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ELTHAM. SOCIAL EVENING. [Newspaper Article] — Advertiser — 8 June 1923
ELTHAM. SOCIAL EVENING. (TROY OUa CORZESPONDENT). IA very'pleasant evening was pass ed on' Saturdaa last at the residence of Mr's iapewell, in honor of her newly-married son and his bride, who _is1 the eldest daughter of Mr Aldred, a vell-knolwn business man and,councillor, of Latrobe, Tasmania. The young couple are on a visit. to Victoria, and the bride, who is viva cious and charming, seems to have stolen the rosy color from the sun kissed apples of her island 'home. She was beautifully attired in a wed ding gown of white silk charmense, with an overskirt of Georgette. Among the guests were the newly married Mr Dan Wayback and his bride, who greatly contributed to the fun of the evening. At supper the Tasmanian bride cut up and dis pensed two tiers of her wedding cake as a compliment to her husband's friends. The toasts of the Bride and Bridegroom and their parents were honored, and the guests departed wishing the young couple God-speed, health, happiness and prosperity on their j...
Christmas Hills. SALE OF GIFTS. [Newspaper Article] — Advertiser — 8 June 1923
Christmas Hills. SALE OF GIFTS. (FROM OUR CORRESPONDENT). On June 2nd.- the ladies of the Presbyterian Church held a sale of gifts in the Mechanics Institute. In the absence of the Rev, Honibal, Presbyterian Minister (whose arrival was unavoidably delayed) Mr Chamb ers, of Nargaroon, opened the sale by a few suitable words. The hall had been turned into a veritable fairy bower, and was decorated with bunt ing, flowering shrubs, evergreens, and each stall Iore its own distinctive color scheme. Mrs and Miss Williams presided over a very attractive fancy stall, where you could purchase any thing from a lady's overall to a pin cushion, M rs Chambers and Miss Eva Shaw held a jumble stall, where fancy articles of all sorts tempted the shillings out of one's purse. One very beautiful gift on this stall was a water color painting of roses by a well-known artist. At the produce stall Mrs F. Bishop tempted people with all kinds of luscious fru its, fresh vegetables, and home made jams and pic...
"BRUCE!" A WISE OLD DOGGIE WHO AN SWERS THE TELEPHONE. [Newspaper Article] — Advertiser — 8 June 1923
" BRUCE 1" A WISE OI) DO0GGIE WHO ANI SW?ERS 37_?%E TELEPHONE. In Islington the other day I was introduced to him. His name is Bruce, and he iivcn at Hillmarten Road. with an olf, T~'gish family in an old English home. And though only a dog, Bruce be longs to an old family, too--a Scot tish clan-one of the most aristo cratic lines of Aberdeen terriers in the North. As he amicably kissed me the wel come his mistress told him to, a bell rang. It was one of several in the house. "Woof ! Woof !" barked Bruce. "Which door ?" asked his mistress. There are bells for each floor, and one for an office, and she finds it hard to tell te difference, and, natu rally, dislikes gnir.g to all the doors to End out. Bruce wagged bhl tail, and rushed straight to the ofiice entrance, where a man was wai.ting. "How very clever S ' I remarked. "But then dogs --s wonderful I" "Oh, that's no-?'. rI" said Bruce's mistress. "He answers the tele phone !" I smiled incredulously. "It's quite true," she said. "W...
ELTHAM v. DIAMOND CREEK. [Newspaper Article] — Advertiser — 8 June 1923
ELTHAM V. DIAMOND CREEK. The Eltham team met Diamond Creek on the home ground on Saturday. Umpire Dobbin a league emergency was in charge of the game. The local team included F. Capewell and W. Adlington who replaced Le Brocg and Jewell. The game through out was a credit to the players con cerned, as fairness and good feeling marked the whole play. Diamond Creek were the first to score, a behind resulting from a good 'bit of forward play, Heddle and Whicker (the latter playing a great game) scored goals which placed the visitors well ahead Eltham attacked and a good goal was scored by R. Scott. Quarter time scores were Diamond Creek 2 goals 3 behinds, Eltham r goal ibehind. The second quarter was more even, the scores being slightly in favor of Eltham, Wadeson and Edmonds scor ing goals for the 'Creek, and Noble and G. Parsons for Eltham. Half-time scores Diamond Creek 4 goals 3 be hinds, Eltham 3 goals 4 behinds. The third quarter showed the visitors at their best, their marking an...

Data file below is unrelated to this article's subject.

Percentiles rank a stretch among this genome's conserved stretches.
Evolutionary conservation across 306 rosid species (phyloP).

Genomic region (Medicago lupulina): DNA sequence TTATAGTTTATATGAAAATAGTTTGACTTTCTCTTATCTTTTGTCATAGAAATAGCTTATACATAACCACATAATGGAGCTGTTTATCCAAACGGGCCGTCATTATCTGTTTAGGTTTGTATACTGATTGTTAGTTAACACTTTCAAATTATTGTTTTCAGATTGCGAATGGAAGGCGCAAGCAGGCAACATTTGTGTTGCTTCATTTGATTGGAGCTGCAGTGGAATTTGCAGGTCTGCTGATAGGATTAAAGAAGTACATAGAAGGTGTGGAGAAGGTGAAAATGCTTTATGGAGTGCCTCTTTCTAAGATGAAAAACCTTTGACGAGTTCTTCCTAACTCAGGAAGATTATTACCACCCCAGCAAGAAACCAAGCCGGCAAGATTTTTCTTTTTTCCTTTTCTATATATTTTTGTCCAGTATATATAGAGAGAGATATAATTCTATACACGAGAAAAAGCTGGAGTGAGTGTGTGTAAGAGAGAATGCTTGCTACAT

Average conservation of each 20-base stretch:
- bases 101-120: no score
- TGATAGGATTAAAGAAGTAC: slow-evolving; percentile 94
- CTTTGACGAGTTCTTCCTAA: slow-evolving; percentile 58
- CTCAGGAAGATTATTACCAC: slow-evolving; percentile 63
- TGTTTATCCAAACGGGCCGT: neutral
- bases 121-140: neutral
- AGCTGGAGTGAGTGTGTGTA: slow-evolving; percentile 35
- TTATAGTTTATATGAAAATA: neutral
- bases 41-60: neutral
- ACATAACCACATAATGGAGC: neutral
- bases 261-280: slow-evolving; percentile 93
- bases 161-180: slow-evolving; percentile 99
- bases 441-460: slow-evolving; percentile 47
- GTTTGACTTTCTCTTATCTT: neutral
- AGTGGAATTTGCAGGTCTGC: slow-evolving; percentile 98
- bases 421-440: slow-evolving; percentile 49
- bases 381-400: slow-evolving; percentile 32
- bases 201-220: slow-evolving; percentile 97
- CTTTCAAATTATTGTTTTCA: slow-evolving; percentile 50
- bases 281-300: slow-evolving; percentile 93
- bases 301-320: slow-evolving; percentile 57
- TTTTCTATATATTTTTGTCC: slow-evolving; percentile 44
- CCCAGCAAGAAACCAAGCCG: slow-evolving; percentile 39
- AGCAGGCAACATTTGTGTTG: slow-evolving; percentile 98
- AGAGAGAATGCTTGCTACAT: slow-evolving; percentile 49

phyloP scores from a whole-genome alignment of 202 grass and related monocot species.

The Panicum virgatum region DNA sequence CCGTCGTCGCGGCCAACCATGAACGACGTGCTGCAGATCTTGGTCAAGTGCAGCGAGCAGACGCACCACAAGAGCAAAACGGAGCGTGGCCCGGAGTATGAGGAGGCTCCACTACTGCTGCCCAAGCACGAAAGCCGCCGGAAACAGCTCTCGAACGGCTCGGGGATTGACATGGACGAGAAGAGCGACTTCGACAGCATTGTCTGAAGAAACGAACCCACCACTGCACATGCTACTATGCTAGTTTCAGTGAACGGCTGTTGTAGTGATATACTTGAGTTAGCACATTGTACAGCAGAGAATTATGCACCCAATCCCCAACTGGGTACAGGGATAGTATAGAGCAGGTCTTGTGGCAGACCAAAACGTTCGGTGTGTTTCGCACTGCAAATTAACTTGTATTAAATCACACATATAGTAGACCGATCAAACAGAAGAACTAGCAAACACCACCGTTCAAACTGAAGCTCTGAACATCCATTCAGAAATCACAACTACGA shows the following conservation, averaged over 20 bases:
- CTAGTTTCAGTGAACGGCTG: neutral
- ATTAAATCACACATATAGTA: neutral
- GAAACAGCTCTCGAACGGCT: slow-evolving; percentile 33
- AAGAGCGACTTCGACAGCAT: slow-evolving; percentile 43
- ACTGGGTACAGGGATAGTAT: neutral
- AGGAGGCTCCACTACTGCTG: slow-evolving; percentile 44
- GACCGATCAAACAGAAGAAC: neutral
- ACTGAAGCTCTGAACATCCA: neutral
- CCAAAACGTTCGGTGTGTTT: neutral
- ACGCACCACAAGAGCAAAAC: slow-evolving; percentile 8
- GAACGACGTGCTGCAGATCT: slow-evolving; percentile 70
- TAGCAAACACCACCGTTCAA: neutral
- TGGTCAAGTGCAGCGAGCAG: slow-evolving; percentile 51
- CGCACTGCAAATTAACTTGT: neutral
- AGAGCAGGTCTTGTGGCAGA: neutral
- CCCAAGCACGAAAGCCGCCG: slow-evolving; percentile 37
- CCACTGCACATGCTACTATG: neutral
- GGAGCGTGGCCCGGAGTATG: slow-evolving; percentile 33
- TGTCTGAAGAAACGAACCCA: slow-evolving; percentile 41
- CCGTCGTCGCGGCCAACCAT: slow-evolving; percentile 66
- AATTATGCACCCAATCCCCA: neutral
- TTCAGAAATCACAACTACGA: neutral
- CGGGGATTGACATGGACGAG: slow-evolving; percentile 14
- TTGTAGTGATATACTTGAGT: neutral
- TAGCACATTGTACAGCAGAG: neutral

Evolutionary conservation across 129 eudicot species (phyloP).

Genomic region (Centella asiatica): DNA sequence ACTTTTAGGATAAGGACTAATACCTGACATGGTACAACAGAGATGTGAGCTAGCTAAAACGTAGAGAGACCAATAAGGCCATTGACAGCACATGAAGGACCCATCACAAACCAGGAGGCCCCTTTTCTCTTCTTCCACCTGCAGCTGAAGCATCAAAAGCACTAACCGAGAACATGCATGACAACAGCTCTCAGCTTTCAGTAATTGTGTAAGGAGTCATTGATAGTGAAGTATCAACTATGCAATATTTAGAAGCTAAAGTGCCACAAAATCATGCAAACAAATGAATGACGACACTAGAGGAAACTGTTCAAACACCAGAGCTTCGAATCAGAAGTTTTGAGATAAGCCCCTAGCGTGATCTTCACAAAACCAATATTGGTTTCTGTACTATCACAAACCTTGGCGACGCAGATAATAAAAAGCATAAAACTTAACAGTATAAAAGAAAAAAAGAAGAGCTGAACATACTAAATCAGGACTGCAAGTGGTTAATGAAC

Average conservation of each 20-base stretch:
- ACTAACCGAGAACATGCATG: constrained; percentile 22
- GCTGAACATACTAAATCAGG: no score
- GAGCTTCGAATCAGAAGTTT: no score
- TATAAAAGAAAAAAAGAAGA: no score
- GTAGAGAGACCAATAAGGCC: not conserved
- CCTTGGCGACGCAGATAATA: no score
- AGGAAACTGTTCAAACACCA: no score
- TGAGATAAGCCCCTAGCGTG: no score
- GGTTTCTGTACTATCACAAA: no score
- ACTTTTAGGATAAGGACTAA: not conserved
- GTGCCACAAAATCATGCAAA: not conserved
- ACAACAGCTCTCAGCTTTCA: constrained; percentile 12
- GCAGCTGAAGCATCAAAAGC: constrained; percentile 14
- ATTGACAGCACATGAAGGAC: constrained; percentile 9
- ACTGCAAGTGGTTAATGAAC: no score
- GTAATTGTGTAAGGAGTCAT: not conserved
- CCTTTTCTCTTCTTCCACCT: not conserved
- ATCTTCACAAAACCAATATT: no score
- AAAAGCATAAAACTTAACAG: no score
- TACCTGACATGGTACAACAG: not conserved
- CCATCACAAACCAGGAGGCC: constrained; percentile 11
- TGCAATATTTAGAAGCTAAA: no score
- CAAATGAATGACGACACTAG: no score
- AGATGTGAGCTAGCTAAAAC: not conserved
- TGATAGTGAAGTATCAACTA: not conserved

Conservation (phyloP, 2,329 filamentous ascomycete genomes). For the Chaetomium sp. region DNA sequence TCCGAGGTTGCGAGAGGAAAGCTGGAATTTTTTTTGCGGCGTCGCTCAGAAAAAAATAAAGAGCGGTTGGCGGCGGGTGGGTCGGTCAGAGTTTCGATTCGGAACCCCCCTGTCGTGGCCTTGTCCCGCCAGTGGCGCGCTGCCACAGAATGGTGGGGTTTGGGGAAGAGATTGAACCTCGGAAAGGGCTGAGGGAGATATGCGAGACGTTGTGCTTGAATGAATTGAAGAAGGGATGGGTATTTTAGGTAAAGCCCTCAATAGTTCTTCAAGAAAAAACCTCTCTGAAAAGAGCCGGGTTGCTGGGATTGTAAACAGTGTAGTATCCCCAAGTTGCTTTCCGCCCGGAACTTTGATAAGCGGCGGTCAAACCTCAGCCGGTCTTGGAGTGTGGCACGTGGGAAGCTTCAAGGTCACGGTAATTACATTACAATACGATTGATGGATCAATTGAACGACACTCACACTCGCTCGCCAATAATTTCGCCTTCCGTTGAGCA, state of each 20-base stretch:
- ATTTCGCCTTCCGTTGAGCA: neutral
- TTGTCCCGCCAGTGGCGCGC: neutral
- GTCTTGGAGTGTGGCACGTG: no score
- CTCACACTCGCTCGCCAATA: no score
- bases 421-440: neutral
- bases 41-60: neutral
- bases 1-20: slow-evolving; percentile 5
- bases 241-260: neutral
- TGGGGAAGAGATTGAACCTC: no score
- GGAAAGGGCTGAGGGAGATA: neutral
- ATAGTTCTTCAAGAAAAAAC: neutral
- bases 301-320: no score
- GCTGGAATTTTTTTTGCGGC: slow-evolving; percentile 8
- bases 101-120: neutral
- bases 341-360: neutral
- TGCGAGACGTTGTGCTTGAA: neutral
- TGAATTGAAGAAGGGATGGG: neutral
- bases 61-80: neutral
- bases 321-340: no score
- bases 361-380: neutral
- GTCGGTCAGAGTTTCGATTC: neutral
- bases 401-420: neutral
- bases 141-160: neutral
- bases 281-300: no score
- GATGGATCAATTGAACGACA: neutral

Advertising [Newspaper Article] — Advertiser — 8 June 1923
For Influenza, take Woods' Great Peppermint Cure. - OIL ENIGINE FUEL-4 h.p. Runs 8 Hours for 1/ 6 h.p. Runs 8 Hours for 1/6 Larger sizes at proportionate figures. SAVES ITS OWN COST IN A YEAR OR TWO. Experienced engineers say: "I am satisfied that after this engine no body would purchase any other type." Farmers say: "I had never worked an engine before, but had no difficulty with this one, after reading the instruction book. It is so simple." The Imperial Super Diesel Oil Engine dispenses with electrical ignition and pre-heating devices, and ELIMINATES 95 PER CENT. OF ORDINARY ENGINE TROUBLES. Users, therefore, have only 5 per cent. of the usual upkeep and depreciation charges. £5 DOWN. Balance on easy terms. Sold direct from the factory. Booklet free. A. EI McDONALD & CO., 63O4 BOURKE ST., MELBOURNE, Worksa Richmond, Vie, Miss A. L. Goodwin, A.L.C.M Teacher, Pianoforte, Theory, Harmony, etc. " EMONRUO," PANTON HILL Hurstbridge to. Kinglake Motor Service. J. D. CHALMERS FOT...
Eltham Shire Council. MONTHLY MEETING. [Newspaper Article] — Advertiser — 8 June 1923
Eltham Shire Gouncil. MONTHLY MEETING. The councillors met at the shire hall, Kangaroo Ground, on Tuesday. Present--Councillors Bradbury (pre sident), Smedley, Hubbard, Andrew, Bath, Shallard, White, Campbell and Hewitt. CORRESPONDENCE." Country' Roads Board, approving of the acceptance of the tender of A. Paragreen for contract 5D 22/23 £2473. Same, advising that the Hurst bridge-F inglake road has been clos ed to timber traffic.--Cr. Campbell said the traffic was continuing, and some people think they can beat the authorities He objected to it. Forests Commission, stating that the full royalty be charged in future on all timber required for municipal work.-Cr. Bath objected to the alter ation. Dixon's Creek was suffering from the Width of Tires Act rot be ing enforced. Teams of seven horses were carting too much. He thought the council should get a subsidy from the commission, and Cr. Smedley en dorsed.-On the motion of Crs. Shal lard and Andrew, it was decided to re fer the matte...